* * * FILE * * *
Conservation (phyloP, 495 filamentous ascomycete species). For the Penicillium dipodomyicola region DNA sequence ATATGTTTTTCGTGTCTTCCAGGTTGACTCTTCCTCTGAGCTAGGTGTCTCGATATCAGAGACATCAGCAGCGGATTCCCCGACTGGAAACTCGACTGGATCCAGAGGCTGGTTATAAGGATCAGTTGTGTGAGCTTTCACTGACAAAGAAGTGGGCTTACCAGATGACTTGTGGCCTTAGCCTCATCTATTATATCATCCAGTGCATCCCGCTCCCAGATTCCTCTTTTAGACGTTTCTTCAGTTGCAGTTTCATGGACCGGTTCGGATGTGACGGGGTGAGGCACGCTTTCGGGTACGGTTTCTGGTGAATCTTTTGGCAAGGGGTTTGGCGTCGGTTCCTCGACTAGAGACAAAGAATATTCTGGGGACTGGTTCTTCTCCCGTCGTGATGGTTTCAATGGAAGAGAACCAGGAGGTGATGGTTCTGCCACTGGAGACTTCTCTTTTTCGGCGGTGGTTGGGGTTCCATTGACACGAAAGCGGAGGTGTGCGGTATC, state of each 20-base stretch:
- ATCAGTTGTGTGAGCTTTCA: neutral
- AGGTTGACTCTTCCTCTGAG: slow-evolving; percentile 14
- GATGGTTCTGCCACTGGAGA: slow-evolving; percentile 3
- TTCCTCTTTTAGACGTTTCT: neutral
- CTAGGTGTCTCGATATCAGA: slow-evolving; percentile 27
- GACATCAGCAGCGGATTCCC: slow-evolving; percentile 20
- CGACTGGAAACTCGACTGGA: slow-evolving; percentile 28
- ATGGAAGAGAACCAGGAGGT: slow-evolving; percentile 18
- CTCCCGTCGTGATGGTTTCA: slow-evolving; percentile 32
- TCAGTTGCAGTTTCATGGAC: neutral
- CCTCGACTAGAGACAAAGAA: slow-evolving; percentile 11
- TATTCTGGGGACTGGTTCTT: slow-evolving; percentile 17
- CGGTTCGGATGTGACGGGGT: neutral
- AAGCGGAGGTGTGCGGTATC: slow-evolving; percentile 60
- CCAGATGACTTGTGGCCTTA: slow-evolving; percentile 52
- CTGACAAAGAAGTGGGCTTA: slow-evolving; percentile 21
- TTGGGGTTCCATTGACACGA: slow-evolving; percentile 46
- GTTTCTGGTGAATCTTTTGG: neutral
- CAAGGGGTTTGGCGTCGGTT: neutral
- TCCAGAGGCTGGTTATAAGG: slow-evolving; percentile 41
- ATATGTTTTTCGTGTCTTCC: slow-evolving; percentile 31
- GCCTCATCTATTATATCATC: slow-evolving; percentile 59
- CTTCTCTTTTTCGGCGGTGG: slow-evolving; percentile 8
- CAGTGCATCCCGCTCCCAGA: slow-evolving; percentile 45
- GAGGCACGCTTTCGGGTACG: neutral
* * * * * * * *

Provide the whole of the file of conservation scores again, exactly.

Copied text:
Conservation (phyloP, 495 filamentous ascomycete species). For the Penicillium dipodomyicola region DNA sequence ATATGTTTTTCGTGTCTTCCAGGTTGACTCTTCCTCTGAGCTAGGTGTCTCGATATCAGAGACATCAGCAGCGGATTCCCCGACTGGAAACTCGACTGGATCCAGAGGCTGGTTATAAGGATCAGTTGTGTGAGCTTTCACTGACAAAGAAGTGGGCTTACCAGATGACTTGTGGCCTTAGCCTCATCTATTATATCATCCAGTGCATCCCGCTCCCAGATTCCTCTTTTAGACGTTTCTTCAGTTGCAGTTTCATGGACCGGTTCGGATGTGACGGGGTGAGGCACGCTTTCGGGTACGGTTTCTGGTGAATCTTTTGGCAAGGGGTTTGGCGTCGGTTCCTCGACTAGAGACAAAGAATATTCTGGGGACTGGTTCTTCTCCCGTCGTGATGGTTTCAATGGAAGAGAACCAGGAGGTGATGGTTCTGCCACTGGAGACTTCTCTTTTTCGGCGGTGGTTGGGGTTCCATTGACACGAAAGCGGAGGTGTGCGGTATC, state of each 20-base stretch:
- ATCAGTTGTGTGAGCTTTCA: neutral
- AGGTTGACTCTTCCTCTGAG: slow-evolving; percentile 14
- GATGGTTCTGCCACTGGAGA: slow-evolving; percentile 3
- TTCCTCTTTTAGACGTTTCT: neutral
- CTAGGTGTCTCGATATCAGA: slow-evolving; percentile 27
- GACATCAGCAGCGGATTCCC: slow-evolving; percentile 20
- CGACTGGAAACTCGACTGGA: slow-evolving; percentile 28
- ATGGAAGAGAACCAGGAGGT: slow-evolving; percentile 18
- CTCCCGTCGTGATGGTTTCA: slow-evolving; percentile 32
- TCAGTTGCAGTTTCATGGAC: neutral
- CCTCGACTAGAGACAAAGAA: slow-evolving; percentile 11
- TATTCTGGGGACTGGTTCTT: slow-evolving; percentile 17
- CGGTTCGGATGTGACGGGGT: neutral
- AAGCGGAGGTGTGCGGTATC: slow-evolving; percentile 60
- CCAGATGACTTGTGGCCTTA: slow-evolving; percentile 52
- CTGACAAAGAAGTGGGCTTA: slow-evolving; percentile 21
- TTGGGGTTCCATTGACACGA: slow-evolving; percentile 46
- GTTTCTGGTGAATCTTTTGG: neutral
- CAAGGGGTTTGGCGTCGGTT: neutral
- TCCAGAGGCTGGTTATAAGG: slow-evolving; percentile 41
- ATATGTTTTTCGTGTCTTCC: slow-evolving; percentile 31
- GCCTCATCTATTATATCATC: slow-evolving; percentile 59
- CTTCTCTTTTTCGGCGGTGG: slow-evolving; percentile 8
- CAGTGCATCCCGCTCCCAGA: slow-evolving; percentile 45
- GAGGCACGCTTTCGGGTACG: neutral